Mere Survival: Notes on an Enduring Illness by Walker Storz

For most of the time I’ve been sick, I haven’t been able to cry. It’s as if my body hasn’t had the spare energy to process grief, or really any emotions. After all, how can you process a trauma when the trauma is ongoing?

I have an illness that, officially at least, has no cure. There are promising experimental treatments, but not a single one approved by the FDA. Most of us don’t even receive palliative care for our symptoms. The quality of life with this illness is so low that, for a while, I didn’t know how others lived with the reality that there are no treatments. Now I realize they don’t live with that reality; it is an impossible reality to accept, one that would tear a person apart.

I certainly have never lived with it. And although my life—youth, social life, vocation, ability to make art—has been stolen from me, I haven’t grieved much. I have to smile through physical and emotional pain. My body has become an affectless automaton.

The official name of my illness is myalgic encephalomyelitis/chronic fatigue syndrome, or ME/CFS. There is one hypothesis among ME/CFS scientists and researchers that the illness is a homogeneous response to heterogeneous stressors, a sort of hibernation. In other words, my body chooses “mere survival” over a heart attack or cancer, what might be considered “normal” responses to stressors I have encountered such as environmental toxins or infections.

I find this hypothesis plausible, based not just on the available scientific evidence but also on my personal experience. It does feel like my body has made a tradeoff between quantity and quality of life. It does feel like being sick has made me experience time in geologic increments. It is unnerving to realize how quickly one can adapt to this, to accept sleepwalking rapidly through highlight reels of weeks, then months, then years.

At one point when my illness got worse, I started to tolerate listening to music a lot less. Listening to music was one of the last things that tied me to who I was before I got sick. Since then, I have become more and more vacant. Given that I have not been offered much in the way of palliative care, I have opted to distract myself from pain and boredom by scrolling the internet, consuming forgettable and numbing content, using a phone as a narcotic. I have become someone that would have been unrecognizable to the ambitious artist and musician I was years ago. I have become the worst possible thing: boring.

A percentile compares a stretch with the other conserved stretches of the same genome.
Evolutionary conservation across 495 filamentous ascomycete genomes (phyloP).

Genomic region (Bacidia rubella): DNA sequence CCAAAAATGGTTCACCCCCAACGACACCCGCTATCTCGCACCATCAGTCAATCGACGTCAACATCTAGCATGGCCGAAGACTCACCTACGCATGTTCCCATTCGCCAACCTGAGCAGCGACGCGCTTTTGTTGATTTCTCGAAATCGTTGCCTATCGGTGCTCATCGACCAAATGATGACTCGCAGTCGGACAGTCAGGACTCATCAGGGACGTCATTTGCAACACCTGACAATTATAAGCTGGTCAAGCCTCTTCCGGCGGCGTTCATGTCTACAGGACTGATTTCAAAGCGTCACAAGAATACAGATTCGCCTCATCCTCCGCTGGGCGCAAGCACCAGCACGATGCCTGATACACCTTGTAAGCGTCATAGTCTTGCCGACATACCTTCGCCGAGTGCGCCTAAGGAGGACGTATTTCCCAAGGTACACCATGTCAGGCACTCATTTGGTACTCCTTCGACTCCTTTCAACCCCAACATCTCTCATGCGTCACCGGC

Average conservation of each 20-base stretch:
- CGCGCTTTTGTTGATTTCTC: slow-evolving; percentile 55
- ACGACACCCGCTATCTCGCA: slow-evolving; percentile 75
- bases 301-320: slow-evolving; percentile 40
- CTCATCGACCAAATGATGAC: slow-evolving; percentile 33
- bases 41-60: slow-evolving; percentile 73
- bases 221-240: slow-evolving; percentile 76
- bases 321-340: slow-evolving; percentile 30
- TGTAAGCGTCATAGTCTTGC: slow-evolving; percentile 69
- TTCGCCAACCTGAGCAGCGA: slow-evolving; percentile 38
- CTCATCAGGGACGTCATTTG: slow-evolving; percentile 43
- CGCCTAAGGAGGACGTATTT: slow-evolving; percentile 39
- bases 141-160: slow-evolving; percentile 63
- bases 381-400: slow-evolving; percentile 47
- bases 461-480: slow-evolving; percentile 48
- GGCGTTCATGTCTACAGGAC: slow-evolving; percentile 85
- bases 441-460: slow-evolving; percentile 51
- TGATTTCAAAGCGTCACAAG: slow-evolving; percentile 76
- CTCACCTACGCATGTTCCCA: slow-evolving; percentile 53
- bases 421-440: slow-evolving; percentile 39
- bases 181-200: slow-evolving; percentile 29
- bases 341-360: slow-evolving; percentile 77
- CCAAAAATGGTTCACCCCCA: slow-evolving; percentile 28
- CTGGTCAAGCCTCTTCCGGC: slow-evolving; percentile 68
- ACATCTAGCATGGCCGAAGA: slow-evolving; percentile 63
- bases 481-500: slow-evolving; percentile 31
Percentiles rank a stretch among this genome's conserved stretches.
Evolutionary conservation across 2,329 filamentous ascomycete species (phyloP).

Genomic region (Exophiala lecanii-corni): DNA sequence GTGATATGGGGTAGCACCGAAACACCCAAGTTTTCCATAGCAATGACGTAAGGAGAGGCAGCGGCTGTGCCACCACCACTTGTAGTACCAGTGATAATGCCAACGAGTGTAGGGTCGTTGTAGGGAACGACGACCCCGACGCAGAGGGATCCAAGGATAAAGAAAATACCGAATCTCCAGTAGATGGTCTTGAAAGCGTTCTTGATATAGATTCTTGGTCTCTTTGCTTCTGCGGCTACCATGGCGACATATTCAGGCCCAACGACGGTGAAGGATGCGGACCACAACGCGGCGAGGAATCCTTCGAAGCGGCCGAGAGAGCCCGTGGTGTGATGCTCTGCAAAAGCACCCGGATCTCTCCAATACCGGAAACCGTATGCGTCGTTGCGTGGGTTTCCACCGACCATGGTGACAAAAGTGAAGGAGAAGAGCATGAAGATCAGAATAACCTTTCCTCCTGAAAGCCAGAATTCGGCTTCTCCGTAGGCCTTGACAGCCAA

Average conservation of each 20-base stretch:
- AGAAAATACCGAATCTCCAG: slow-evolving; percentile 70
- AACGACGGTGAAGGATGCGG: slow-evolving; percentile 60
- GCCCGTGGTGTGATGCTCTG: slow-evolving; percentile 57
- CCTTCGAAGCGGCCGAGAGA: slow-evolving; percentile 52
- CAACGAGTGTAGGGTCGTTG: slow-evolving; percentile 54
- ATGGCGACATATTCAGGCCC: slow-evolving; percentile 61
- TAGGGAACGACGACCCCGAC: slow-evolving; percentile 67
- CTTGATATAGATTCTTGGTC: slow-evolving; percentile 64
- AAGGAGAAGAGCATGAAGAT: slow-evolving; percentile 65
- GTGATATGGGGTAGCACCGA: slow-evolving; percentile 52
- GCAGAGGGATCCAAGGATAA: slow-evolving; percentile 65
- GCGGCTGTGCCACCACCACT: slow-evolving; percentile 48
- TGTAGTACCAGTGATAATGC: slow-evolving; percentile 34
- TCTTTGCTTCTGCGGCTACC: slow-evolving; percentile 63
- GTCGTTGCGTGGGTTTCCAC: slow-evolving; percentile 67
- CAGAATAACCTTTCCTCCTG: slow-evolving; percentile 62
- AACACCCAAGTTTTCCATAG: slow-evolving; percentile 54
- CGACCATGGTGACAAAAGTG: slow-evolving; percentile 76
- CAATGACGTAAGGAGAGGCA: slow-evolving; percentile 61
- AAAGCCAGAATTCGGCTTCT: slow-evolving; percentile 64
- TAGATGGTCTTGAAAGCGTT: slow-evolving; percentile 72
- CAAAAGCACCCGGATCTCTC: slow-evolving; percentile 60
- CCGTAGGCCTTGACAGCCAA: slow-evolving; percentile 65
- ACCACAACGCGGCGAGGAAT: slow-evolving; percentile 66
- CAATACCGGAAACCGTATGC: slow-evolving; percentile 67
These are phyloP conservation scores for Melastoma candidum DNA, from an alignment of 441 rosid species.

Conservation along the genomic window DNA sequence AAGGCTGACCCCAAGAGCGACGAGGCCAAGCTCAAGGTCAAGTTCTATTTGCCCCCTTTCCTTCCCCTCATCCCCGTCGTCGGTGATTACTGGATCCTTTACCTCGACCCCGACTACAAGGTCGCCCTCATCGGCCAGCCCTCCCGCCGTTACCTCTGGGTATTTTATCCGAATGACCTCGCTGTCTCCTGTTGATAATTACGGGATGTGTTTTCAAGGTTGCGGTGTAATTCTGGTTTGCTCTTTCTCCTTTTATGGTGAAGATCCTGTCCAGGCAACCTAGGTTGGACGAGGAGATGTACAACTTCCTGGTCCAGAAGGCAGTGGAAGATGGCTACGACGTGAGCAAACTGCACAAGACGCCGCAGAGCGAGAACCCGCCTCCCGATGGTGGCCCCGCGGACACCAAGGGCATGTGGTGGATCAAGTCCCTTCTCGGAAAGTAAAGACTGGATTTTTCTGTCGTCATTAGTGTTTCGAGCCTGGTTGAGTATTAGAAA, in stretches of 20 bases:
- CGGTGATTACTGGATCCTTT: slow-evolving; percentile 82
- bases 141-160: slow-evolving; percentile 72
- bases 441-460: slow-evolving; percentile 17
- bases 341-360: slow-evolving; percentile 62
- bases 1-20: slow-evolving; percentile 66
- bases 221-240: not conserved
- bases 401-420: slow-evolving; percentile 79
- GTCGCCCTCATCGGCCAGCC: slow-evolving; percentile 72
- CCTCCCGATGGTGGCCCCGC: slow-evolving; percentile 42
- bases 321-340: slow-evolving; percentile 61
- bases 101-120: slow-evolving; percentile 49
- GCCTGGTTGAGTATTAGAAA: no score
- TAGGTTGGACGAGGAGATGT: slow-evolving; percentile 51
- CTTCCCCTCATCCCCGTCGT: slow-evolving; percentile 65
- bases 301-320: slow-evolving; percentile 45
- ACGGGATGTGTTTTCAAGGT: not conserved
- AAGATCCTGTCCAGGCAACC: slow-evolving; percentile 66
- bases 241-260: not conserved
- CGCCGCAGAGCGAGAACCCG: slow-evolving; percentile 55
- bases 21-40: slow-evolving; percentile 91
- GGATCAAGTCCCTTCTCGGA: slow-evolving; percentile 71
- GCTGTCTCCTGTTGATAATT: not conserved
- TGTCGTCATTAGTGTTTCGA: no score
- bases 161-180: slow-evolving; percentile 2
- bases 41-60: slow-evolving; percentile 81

I have had some moderate upswings from some of the experimental treatments I’ve done recently. But every time my body starts to recover, grief threatens to overwhelm me. I start to tear up. I start to have emotional responses to music. I start to reckon with the enormity of what I’ve lost over the past three years.

I have turned away from this grief in order to survive. But mere survival is something that I now have a strong distaste for. Every time I get a tiny taste of health or normality, I become less apathetic, less okay with a life of compromise, angrier. Much of the time, I’ve slouched toward oblivion, curled up into the tiny space afforded to me by my illness. Now that my body has started to awaken, I am hurled into awareness of the gulf between who I wanted to be and who I have become.

A lot of the generic advice offered to people with chronic illnesses about coping has been almost perfectly tailored to elicit the worst possible response from someone like me. The quasi-Buddhist, quasi-nihilist advice to simply adjust oneself constantly to one’s circumstances no matter how bad they get has always turned my stomach. It’s not an exaggeration to say that I have stayed alive and continued to look for experimental solutions for my illness only by taking the exact opposite approach, that of never accepting this unjust and terrible reality.

But perpetually deferring reality comes at a cost.